If you had in this chair some of the people who developed quantum mechanics back in the 1920s or 1930s, and you said to them, 'What is this stuff gonna DO for us?' they’d say 'Probably not much, we're trying to understand molecules and atoms, very far from everyday life.'
But the fact that you have a cell phone, the fact that you have a personal computer, the fact that there’s wondrous medical technology that’s saving lives around the world today all relies on the integrated circuit, which comes from quantum mechanics.
Quantum mechanics are responsible for something like 35% of the Gross National Product. Which is just to say fundamental research at a given moment in time can have big implications when you allow it to mature.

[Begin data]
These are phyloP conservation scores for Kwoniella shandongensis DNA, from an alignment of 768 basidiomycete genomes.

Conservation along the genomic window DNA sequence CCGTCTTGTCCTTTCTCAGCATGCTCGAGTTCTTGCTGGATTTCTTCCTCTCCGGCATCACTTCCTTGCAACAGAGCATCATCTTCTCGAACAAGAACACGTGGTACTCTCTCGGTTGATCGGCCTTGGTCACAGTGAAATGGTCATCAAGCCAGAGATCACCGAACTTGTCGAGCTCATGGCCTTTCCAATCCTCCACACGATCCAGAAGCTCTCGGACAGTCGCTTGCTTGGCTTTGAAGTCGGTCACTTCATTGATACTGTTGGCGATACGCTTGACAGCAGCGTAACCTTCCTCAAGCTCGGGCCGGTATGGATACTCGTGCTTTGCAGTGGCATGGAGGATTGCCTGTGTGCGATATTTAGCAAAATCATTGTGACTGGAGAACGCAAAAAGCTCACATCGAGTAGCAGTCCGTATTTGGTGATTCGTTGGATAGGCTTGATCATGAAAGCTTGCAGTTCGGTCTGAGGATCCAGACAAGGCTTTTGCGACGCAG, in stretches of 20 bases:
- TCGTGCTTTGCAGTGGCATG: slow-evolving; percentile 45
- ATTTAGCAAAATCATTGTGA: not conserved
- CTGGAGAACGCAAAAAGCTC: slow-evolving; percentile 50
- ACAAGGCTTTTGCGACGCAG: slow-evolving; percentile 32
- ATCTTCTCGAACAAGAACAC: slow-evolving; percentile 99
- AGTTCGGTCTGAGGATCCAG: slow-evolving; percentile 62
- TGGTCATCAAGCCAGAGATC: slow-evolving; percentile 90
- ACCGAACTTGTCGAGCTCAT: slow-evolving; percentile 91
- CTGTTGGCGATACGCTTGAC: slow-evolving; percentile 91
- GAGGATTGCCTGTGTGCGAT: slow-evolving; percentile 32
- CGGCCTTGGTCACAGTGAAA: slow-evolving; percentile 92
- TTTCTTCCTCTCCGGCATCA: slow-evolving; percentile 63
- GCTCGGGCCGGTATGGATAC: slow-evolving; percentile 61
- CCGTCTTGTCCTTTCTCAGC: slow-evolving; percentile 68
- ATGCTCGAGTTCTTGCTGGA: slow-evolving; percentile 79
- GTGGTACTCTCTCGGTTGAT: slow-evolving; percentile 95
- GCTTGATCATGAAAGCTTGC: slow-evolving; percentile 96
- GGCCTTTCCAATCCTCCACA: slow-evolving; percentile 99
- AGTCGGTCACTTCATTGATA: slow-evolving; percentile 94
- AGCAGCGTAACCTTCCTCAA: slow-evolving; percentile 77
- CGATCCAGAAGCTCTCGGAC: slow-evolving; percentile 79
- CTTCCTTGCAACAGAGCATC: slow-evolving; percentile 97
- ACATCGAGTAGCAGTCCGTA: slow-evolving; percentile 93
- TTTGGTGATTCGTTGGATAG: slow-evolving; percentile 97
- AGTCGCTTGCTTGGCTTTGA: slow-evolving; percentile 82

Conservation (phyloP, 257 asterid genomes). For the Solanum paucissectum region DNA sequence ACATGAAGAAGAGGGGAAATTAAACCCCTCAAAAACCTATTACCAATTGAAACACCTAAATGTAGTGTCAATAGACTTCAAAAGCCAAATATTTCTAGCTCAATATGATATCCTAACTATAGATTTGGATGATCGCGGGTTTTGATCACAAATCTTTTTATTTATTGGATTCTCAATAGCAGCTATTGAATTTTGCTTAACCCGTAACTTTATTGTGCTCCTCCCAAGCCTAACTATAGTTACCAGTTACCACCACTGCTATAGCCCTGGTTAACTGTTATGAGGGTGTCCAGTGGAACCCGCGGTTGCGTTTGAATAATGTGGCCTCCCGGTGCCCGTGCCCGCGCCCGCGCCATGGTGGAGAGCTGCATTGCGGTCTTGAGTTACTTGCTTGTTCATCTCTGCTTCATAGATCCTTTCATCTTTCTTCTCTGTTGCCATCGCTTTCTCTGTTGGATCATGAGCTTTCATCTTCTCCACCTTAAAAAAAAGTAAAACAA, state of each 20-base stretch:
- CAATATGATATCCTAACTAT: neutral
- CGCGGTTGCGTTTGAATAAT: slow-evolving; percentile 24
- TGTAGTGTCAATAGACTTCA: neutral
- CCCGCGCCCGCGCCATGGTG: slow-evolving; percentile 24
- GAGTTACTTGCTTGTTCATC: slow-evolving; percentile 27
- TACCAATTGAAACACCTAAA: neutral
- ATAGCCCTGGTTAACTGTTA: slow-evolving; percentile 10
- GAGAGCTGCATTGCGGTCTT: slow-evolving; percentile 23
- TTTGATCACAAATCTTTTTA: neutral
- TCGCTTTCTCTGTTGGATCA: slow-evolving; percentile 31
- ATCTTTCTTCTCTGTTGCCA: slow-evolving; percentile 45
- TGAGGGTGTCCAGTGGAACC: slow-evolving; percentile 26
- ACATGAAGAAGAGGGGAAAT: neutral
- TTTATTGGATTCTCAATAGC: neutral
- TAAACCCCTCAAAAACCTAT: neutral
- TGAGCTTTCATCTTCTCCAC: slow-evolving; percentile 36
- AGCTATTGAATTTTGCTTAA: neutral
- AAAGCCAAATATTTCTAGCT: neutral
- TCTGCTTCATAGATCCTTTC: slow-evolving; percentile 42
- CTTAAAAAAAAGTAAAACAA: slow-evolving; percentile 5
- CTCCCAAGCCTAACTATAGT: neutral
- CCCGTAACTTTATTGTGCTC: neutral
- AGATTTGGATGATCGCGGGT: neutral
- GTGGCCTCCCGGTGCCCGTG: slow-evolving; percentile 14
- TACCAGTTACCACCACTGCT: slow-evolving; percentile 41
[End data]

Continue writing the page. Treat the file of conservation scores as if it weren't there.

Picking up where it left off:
Cosmologist Brian Greene, in an interview with The Daily Beast.
Investing in basic science must be disconnected from traditional returns, and instead viewed as an investment in the intellectual capital of tomorrow. It’s hard to put a price tag on inspiration, and Goldman Sachs has yet to write an algorithm to predict the science of the future.
Check out his Newsweek cover story “Welcome to the Multiverse" including the rest of the interview.
Illustrated here is a geologic map of Venus’s northern hemisphere, based off radar data from the Venera 15 and 16 orbiters, Pioneer Venus orbiter, and Earth-based radar telescopes. The colors indicate various features on the surface, such as plains in yellow and light green; mountains in purple, green and blue; and volcanoes in light red and pink. (View More Planetary Maps at the Telegraph)
If you can handle the temperatures hot enough to melt lead and the caustic acid atmosphere, Venus really does look like a nice place to visit and sightsee.